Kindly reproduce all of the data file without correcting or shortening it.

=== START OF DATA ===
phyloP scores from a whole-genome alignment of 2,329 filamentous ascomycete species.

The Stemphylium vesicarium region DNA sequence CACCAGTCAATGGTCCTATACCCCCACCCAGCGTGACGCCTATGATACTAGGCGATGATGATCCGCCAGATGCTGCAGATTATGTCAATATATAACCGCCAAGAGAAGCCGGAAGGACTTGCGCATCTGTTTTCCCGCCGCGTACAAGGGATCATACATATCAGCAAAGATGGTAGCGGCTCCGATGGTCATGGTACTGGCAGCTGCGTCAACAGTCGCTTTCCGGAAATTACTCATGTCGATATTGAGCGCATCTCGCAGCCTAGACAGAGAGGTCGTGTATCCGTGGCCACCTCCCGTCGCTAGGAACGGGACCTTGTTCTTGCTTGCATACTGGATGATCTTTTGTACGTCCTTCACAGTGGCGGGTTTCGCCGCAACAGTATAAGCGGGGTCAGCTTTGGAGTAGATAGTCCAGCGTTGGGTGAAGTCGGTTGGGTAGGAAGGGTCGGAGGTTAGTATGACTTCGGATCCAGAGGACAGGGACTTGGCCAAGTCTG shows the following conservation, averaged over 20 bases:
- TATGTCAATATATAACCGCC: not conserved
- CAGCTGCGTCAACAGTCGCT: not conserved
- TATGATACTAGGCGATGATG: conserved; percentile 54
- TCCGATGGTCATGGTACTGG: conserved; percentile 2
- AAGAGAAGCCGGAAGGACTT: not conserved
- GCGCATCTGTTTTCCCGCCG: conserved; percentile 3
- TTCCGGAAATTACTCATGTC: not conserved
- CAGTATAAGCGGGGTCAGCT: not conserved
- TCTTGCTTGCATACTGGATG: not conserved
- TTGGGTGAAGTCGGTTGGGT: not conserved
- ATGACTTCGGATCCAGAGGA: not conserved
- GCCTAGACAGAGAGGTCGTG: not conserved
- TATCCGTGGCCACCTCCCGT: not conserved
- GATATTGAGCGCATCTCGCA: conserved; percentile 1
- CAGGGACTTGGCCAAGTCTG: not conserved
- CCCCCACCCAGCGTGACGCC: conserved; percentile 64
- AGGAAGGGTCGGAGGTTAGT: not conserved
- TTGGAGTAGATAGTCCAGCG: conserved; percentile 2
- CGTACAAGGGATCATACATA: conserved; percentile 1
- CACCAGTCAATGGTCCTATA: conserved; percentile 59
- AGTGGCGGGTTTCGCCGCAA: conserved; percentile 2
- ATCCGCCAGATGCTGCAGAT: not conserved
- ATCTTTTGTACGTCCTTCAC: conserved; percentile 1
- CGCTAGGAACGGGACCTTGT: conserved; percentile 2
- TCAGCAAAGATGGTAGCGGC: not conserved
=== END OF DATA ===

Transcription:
phyloP scores from a whole-genome alignment of 2,329 filamentous ascomycete species.

The Stemphylium vesicarium region DNA sequence CACCAGTCAATGGTCCTATACCCCCACCCAGCGTGACGCCTATGATACTAGGCGATGATGATCCGCCAGATGCTGCAGATTATGTCAATATATAACCGCCAAGAGAAGCCGGAAGGACTTGCGCATCTGTTTTCCCGCCGCGTACAAGGGATCATACATATCAGCAAAGATGGTAGCGGCTCCGATGGTCATGGTACTGGCAGCTGCGTCAACAGTCGCTTTCCGGAAATTACTCATGTCGATATTGAGCGCATCTCGCAGCCTAGACAGAGAGGTCGTGTATCCGTGGCCACCTCCCGTCGCTAGGAACGGGACCTTGTTCTTGCTTGCATACTGGATGATCTTTTGTACGTCCTTCACAGTGGCGGGTTTCGCCGCAACAGTATAAGCGGGGTCAGCTTTGGAGTAGATAGTCCAGCGTTGGGTGAAGTCGGTTGGGTAGGAAGGGTCGGAGGTTAGTATGACTTCGGATCCAGAGGACAGGGACTTGGCCAAGTCTG shows the following conservation, averaged over 20 bases:
- TATGTCAATATATAACCGCC: not conserved
- CAGCTGCGTCAACAGTCGCT: not conserved
- TATGATACTAGGCGATGATG: conserved; percentile 54
- TCCGATGGTCATGGTACTGG: conserved; percentile 2
- AAGAGAAGCCGGAAGGACTT: not conserved
- GCGCATCTGTTTTCCCGCCG: conserved; percentile 3
- TTCCGGAAATTACTCATGTC: not conserved
- CAGTATAAGCGGGGTCAGCT: not conserved
- TCTTGCTTGCATACTGGATG: not conserved
- TTGGGTGAAGTCGGTTGGGT: not conserved
- ATGACTTCGGATCCAGAGGA: not conserved
- GCCTAGACAGAGAGGTCGTG: not conserved
- TATCCGTGGCCACCTCCCGT: not conserved
- GATATTGAGCGCATCTCGCA: conserved; percentile 1
- CAGGGACTTGGCCAAGTCTG: not conserved
- CCCCCACCCAGCGTGACGCC: conserved; percentile 64
- AGGAAGGGTCGGAGGTTAGT: not conserved
- TTGGAGTAGATAGTCCAGCG: conserved; percentile 2
- CGTACAAGGGATCATACATA: conserved; percentile 1
- CACCAGTCAATGGTCCTATA: conserved; percentile 59
- AGTGGCGGGTTTCGCCGCAA: conserved; percentile 2
- ATCCGCCAGATGCTGCAGAT: not conserved
- ATCTTTTGTACGTCCTTCAC: conserved; percentile 1
- CGCTAGGAACGGGACCTTGT: conserved; percentile 2
- TCAGCAAAGATGGTAGCGGC: not conserved